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Is Your Beautiful Peace Lily Drooping? Causes And Treatments

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The Peace Lily (Spathiphyllum) is a popular, easy-to-care-for houseplant. They’re popular as low-light plants, but they do occasionally droop.

A drooping Peace Lily is typically due to dry soil and low humidity. As tropical plants, peace lilies thrive in damp environments. If you keep a Peace lily inside, the dry air will cause the tips of the leaves to turn brown, and the plant will look limp.

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Why Do Roses Droop?
Why Do Roses Droop?

The Cause of Drooping Peace Lilies In A Nutshell

There could be one of seven reasons for your Peace Lily drooping, or several combined to cause your peace lily plants distress:

  • Above-average indoor temperatures
  • Too much direct sunlight
  • Temperature fluctuations
  • Low humidity
  • Compromised root health
  • Soil moisture levels
  • Nutritional Deficiency

High Indoor Temperatures

High indoor temperatures (above 85 degrees Fahrenheit (30 degrees Celsius)) can potentially cause your peace lily to droop.

Elevated temperatures dehydrate leaves, causing loss of turgidity, causing the leaves to become flaccid; the cause for your peace lily drooping.

 In layman’s terms, that means that the water pressure in the leaves has dropped, and the peace lily’s leaves cannot remain erect.

The speed at which the water evaporates from the leaves is faster than what the soil can supply.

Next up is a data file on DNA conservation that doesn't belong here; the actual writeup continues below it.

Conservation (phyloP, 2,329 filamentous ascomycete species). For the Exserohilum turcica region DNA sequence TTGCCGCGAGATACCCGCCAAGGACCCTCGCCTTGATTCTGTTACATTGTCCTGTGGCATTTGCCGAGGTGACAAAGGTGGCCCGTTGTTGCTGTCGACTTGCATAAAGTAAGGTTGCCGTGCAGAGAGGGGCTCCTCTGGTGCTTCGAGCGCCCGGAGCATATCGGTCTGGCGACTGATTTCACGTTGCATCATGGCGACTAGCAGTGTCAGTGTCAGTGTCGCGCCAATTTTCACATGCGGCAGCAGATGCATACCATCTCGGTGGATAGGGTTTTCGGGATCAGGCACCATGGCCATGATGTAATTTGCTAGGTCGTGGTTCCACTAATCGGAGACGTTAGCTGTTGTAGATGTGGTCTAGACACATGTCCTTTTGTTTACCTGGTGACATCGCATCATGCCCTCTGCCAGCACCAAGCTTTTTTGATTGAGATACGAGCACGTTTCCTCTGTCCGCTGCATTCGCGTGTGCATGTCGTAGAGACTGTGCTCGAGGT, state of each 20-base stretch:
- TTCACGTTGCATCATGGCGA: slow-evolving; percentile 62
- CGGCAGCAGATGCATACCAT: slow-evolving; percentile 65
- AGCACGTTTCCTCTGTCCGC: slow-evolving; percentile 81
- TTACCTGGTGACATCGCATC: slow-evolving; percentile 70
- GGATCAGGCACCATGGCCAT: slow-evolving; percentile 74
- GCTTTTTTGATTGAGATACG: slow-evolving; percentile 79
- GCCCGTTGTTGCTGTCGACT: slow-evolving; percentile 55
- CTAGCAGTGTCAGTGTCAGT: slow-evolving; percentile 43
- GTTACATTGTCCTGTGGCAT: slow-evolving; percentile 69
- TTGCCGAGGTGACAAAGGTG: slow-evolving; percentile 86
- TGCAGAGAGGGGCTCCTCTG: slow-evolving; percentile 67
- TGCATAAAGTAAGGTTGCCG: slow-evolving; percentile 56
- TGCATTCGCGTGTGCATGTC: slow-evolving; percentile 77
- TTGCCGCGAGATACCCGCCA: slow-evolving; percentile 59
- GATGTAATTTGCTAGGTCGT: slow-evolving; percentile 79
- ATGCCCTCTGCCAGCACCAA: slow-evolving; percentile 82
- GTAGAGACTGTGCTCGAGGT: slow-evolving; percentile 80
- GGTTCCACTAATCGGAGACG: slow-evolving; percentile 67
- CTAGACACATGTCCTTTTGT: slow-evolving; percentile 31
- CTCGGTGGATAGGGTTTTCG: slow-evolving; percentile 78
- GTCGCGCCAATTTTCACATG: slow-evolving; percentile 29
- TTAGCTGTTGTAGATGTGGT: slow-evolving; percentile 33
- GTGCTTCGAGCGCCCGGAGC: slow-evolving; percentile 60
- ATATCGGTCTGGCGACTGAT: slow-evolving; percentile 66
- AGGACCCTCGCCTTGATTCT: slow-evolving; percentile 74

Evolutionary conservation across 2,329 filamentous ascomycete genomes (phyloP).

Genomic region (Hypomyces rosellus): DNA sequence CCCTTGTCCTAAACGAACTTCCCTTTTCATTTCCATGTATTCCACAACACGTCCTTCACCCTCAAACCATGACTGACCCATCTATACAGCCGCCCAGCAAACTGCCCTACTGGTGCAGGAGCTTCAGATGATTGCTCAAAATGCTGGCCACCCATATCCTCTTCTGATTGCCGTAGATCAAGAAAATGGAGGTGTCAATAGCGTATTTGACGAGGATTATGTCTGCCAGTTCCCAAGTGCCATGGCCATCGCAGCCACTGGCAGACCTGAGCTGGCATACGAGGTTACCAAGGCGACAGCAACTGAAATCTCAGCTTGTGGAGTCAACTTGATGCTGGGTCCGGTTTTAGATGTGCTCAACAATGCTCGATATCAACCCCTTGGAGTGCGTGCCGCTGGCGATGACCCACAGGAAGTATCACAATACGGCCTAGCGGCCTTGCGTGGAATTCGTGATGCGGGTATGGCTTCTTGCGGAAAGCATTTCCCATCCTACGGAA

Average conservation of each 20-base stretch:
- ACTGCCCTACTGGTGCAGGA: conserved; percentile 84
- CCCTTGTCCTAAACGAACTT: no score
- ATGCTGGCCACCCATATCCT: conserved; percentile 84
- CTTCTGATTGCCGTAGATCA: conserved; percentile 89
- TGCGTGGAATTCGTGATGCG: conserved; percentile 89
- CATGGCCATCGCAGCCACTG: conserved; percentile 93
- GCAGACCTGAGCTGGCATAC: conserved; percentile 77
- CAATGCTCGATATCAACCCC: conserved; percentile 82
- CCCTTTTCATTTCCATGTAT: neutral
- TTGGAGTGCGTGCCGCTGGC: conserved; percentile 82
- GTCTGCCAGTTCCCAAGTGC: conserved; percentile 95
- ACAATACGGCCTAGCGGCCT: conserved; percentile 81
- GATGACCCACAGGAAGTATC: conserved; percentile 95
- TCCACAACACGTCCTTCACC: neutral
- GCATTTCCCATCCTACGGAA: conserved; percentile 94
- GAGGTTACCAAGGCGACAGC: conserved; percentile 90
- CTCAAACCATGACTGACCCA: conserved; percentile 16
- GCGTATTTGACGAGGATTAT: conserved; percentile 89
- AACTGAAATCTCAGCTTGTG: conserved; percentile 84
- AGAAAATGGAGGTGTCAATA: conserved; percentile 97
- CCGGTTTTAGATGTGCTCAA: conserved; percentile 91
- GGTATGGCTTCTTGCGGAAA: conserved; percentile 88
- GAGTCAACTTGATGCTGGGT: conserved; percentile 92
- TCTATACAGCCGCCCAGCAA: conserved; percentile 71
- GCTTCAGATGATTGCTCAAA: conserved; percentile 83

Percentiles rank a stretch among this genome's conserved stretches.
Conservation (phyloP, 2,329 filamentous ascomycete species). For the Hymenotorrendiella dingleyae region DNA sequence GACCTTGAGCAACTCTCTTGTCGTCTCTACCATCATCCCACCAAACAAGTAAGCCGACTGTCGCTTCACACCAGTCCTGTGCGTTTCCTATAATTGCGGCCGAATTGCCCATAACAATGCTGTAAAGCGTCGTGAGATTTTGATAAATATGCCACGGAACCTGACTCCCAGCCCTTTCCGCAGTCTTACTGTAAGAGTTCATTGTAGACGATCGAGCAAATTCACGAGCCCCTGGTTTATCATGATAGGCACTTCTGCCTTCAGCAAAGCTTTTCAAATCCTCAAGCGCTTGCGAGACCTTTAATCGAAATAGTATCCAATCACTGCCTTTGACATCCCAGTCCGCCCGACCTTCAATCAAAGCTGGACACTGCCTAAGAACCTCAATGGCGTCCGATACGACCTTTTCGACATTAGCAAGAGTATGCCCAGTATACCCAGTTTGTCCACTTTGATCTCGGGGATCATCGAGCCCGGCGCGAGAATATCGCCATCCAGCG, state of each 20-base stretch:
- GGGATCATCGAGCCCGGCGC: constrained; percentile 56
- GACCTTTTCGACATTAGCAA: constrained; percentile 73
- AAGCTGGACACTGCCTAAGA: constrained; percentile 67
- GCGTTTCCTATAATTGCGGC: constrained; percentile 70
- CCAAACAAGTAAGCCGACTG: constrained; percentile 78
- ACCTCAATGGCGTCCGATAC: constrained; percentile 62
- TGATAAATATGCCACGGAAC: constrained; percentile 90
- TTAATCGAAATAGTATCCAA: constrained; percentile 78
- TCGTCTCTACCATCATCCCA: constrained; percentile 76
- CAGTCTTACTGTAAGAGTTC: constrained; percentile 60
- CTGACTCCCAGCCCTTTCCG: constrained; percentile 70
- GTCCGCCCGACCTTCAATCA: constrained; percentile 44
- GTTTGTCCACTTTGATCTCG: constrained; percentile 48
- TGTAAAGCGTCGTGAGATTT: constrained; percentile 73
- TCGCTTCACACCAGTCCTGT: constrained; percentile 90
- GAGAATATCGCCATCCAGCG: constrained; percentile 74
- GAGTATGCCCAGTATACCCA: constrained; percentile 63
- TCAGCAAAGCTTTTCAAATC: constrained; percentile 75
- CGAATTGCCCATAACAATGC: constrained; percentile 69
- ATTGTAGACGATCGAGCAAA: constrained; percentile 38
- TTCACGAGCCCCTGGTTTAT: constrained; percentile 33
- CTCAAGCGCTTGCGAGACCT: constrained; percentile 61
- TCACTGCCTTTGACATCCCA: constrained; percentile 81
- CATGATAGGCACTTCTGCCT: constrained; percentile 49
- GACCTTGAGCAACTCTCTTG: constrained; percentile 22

Too Much Sunlight

Remember that your peace lily plant prefers lower light. It is one of the reasons why it’s so popular, your ability to keep this plant in a low-light room without developing droopy leaves.

Unlike most indoor plants, drooping leaves are usually caused by too much direct sun.

The leaves will become distressed if placed in direct sunlight, and your peace lily will start drooping.

If temperatures are not excessively high and your peace lily is drooping, bright direct sunlight could be a potential cause. 

Peace lilies do poorly in too much direct sunlight. I advise you to keep them away from the direct sun, even if it’s filtered.

A drooping peace lily is a sure sign of excessive light. It is one of the few plants that will blossom in low light.

Temperature Fluctuations

Another reason for your peace lily drooping is if you place it in a draft. It’s like me in that respect; we don’t like constant change.

Consider your peace lily when you open the window for a draft to move through on hot days. It’s great for us, but it could cause your peace lily some stress.

Try to keep your peace lilies in an environment that remains constant.

Temperatures above 85 °F (30 °C) and cold below 55 degrees  (13 °C) can be distressing.

Furthermore, keeping your pot plants in a single location is advisable. Constant moving can cause shock, as evident in your drooping peace lily.

Low Humidity

Your Spathiphyllum is used to living near water under considerable shade (deep shade).

Native to Mexico, Western Pacific, tropical America, and Malaysia, the peace lily loves tropical environments with high humidity, ideally above 60% relative humidity. 

While an air conditioner can provide some relief for people, it generally causes relative humidity levels to drop to as low as ten percent.

This is much lower than the peace lily can cope with. The lower humidity level accelerates the rate at which the leaf loses moisture.

As we have seen above, loss of leaf moisture causes loss of turgidity, which causes wilting peace lilies.